# Having fun at the UW

Earlier in Q4 when I started paternity leave we did a family trip to the UW on a Sunday and I was reminded how beautiful the campus was. So then I was feeling nostalgic and thinking I could find a day or two to drop in and sit in on some classes during the weekday. I like to live in the past and this seemed like an enjoyable and educational use of time. It would be easy to sneak in to the classes in Kane hall which are introductory, seat over 100 students, and never have a full house.

So that’s exactly what I did.

Parking was OK, it was 4\$/hour. Back in the day there would be a parking attendant at both campus entrances, but it looks like now they just have a sign saying to use the PayByPhone parking app. I parked in Padelford. Looks like the higher level parking spots require a permit now, but N20 is still open to the public.

First I stopped by the HUB. This is where I lost countless hours playing Marvel vs Capcom 2. I used to be good at this game. There is only one arcade machine left there now, running a bundle of old classic retro games. Its been replaced by an open space for PC gaming and board games. Sad to see the changes, but such is life.

Next I went to Kane Hall as planned. They provided a nice big TV screen outside the classroom doors that showed the schedule. I attended calc 126. At first I was nervous because there weren’t many people in the class. Then I realized I was 10 minutes early. As I waited the classroom began to fill up. I hopped in with 1 minute to spare. Funny enough, many students came in late, some even 40 minutes late. The latest ones were nerdy looking asians, and this brought back a smile to my face as I fondly recalled showing up late to class because I was gaming. LOL!

Apparently its the week before finals so the professor (or perhaps it was the TA? Not sure) was reviewing the Taylor Series. This was a multi part problem. Part 1: Finding taylor series for f(x) at b = 1, Part 2: finding the taylor series at F(x) = integral from 1 to x of f(t)dt, and then Part 3: and then finding the 5th Taylor polynomial of F(x).

As the teacher worked out the problem, one thing that jumped out at me was that he was writing on a plain old piece of paper. Instead of using the old archaic transparency projectors from decades ago, the school now uses a webcam pointed out a writing surface to project onto the big screen. I guess those transparency projecters will be a nostalgic memory that will only appear in retro shows about the 90s.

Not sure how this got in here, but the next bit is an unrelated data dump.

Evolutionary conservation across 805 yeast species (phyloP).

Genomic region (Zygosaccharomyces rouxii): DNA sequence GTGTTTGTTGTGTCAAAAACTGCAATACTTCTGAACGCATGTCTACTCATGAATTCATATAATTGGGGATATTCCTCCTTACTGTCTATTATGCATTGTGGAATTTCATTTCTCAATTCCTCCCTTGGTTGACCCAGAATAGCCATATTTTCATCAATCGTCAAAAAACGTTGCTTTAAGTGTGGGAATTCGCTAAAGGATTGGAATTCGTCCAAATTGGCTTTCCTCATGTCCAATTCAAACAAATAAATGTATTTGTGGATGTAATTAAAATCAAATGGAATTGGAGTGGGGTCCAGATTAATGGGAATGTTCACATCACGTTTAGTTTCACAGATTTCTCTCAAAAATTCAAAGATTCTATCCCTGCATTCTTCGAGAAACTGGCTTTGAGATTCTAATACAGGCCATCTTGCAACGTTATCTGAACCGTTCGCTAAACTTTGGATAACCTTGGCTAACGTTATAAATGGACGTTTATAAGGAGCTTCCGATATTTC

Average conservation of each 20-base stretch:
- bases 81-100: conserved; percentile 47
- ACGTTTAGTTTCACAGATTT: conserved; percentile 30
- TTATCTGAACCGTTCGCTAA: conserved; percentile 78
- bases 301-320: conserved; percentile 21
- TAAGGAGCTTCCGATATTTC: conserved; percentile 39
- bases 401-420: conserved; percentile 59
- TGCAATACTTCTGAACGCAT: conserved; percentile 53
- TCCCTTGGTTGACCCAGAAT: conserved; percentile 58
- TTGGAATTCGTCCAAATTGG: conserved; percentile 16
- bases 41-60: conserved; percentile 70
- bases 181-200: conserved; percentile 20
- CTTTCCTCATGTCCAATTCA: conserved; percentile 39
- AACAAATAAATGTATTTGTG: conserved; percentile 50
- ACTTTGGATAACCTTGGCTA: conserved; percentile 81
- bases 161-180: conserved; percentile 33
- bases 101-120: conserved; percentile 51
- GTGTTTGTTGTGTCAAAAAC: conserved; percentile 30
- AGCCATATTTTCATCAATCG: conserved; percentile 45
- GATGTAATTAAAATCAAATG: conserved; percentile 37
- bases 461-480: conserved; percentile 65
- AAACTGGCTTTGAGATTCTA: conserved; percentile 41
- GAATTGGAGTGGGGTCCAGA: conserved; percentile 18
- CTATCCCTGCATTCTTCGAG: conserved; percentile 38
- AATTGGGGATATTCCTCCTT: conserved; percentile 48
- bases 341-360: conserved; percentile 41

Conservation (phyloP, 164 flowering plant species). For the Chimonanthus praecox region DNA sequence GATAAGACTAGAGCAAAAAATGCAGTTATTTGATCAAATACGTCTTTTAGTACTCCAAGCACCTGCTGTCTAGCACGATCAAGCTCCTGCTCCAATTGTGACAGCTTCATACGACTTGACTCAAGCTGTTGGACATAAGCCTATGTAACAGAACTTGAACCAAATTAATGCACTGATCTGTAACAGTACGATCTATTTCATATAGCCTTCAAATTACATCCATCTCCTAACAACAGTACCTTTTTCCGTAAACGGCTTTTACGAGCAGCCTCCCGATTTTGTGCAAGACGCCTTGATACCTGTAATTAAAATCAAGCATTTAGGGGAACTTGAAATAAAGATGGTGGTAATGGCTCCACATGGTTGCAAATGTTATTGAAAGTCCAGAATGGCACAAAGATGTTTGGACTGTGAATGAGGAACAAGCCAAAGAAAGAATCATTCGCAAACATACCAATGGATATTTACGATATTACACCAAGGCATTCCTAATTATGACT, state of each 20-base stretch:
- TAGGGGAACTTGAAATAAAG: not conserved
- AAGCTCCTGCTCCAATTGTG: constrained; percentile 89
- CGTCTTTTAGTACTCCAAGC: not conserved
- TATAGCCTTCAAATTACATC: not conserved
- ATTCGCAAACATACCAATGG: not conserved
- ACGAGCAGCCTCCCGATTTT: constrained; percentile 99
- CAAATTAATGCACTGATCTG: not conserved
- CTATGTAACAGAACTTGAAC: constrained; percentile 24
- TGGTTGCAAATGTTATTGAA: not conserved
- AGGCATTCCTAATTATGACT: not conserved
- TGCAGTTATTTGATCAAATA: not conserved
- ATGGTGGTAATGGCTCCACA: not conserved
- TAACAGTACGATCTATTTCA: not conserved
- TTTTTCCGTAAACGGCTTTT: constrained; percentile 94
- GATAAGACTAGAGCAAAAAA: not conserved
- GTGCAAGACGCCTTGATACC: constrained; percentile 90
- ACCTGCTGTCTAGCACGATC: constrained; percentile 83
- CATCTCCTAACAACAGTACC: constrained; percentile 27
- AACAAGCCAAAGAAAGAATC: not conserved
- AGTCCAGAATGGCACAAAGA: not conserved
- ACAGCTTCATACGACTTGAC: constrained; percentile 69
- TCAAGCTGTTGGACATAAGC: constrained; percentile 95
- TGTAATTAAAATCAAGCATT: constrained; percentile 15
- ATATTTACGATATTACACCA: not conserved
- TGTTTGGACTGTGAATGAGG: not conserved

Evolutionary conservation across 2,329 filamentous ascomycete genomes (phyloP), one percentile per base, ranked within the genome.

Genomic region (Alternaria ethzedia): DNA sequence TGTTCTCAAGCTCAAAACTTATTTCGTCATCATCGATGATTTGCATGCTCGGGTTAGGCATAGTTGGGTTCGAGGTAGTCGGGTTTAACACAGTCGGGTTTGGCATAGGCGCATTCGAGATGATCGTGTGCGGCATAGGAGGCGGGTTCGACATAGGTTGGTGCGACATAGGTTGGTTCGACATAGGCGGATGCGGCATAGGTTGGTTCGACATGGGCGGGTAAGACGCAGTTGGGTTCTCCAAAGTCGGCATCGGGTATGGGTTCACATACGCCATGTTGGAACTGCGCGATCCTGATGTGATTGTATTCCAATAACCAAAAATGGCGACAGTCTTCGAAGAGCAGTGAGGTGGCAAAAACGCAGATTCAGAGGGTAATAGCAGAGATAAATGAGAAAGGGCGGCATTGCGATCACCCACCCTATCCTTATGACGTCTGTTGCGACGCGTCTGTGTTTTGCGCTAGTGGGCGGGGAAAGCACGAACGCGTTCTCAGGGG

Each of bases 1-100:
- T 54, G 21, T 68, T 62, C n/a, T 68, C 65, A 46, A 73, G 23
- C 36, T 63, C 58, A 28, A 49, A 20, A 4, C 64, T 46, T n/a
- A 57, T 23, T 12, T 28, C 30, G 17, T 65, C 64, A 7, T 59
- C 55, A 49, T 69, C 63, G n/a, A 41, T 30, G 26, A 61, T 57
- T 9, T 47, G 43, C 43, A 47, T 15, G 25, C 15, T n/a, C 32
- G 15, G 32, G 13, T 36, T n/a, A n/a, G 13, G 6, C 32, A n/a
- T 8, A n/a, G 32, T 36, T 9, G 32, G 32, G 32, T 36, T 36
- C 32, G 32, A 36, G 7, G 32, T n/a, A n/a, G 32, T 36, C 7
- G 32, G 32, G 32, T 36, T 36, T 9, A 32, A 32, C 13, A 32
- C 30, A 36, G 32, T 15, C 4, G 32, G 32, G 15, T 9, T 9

There were a large number of questions regarding scoring:
“If we get the first two parts wrong, do we still get partial credit for using the correct equation for part 3?”

The professor (or TA) wasn’t really sure and shrugged it off. Other feedback was that the professor/TA was going too fast. This was an interesting piece of feedback, since I noticed most people were taking pictures of the notes. In fact, most students were on laptops or tablets with stylus. Note taking on pencil paper was a thing of the past. But there was still perhaps 20% of the students who used the old ways. Being old myself, I too took notes on pencil and paper.

After Calc 126 finished, I had to make a difficult choice between the intro Biology, Philosophy, and Psych courses. I popped into Biology since I never took it before, only to find out that it was an office hours. I sheepishly snuck off and popped into Psych 101.

The professor was discussing the sociogenic versus social drift theory of schizophrenia. I noticed that after saying “Homeless” he immediately corrected himself and used the new politically correct term “Unhoused”. Hopefully he didn’t get cancelled.

I got to experience a real time poll, which is a new feature they added to lectures. Professor asks quiz questions in real time, and you respond via phone/laptop/tablet, and the results are shown in real time. The professor asked about the definition of sociogenic theory of schizophrenia, and 30% of students got it wrong. I chuckled a bit. CMON are a third of you sleeping through the class?

The sociogenic theory of schizophrenia is that the stress of being homeless causes schizophrenia. The social drift theory is that having schizophrenia causes one to lose their job and then their home, resulting in homelessness. The difference between the two is which direction the arrow of causality is pointing. What’s interesting to me is that there should be enough data on this to make a definitive prognosis one way or the other.

The lecture then talked about treatment options. The therapy treatment focused on working through the subconscious and reintegration with the conscious mind. This brought to mind Joseph Campbell’s book, Myths to Live By. In Chapter 10, titled Schizophrenia – the Inward Journey, he shared his experience being invited to lecture at the Easlen Institute at Big Sur on the connection between Mythology and schizophrenia, despite his having no knowledge of the former. He agreed and there came in the mail for him a previously printed paper “published in 1962 in the Annals of the New York Academy of Sciences, and to my considerable amazement I learned, on reading it, that the imagery of schizophrenic fantasy perfectly matches that of the mythological hero journey”

But I digress. I finished with a quick visit to Suzallo where I enjoyed the beautiful quiet study room. Then I met some old friends in Wedgwood before heading back home to pick up the kids.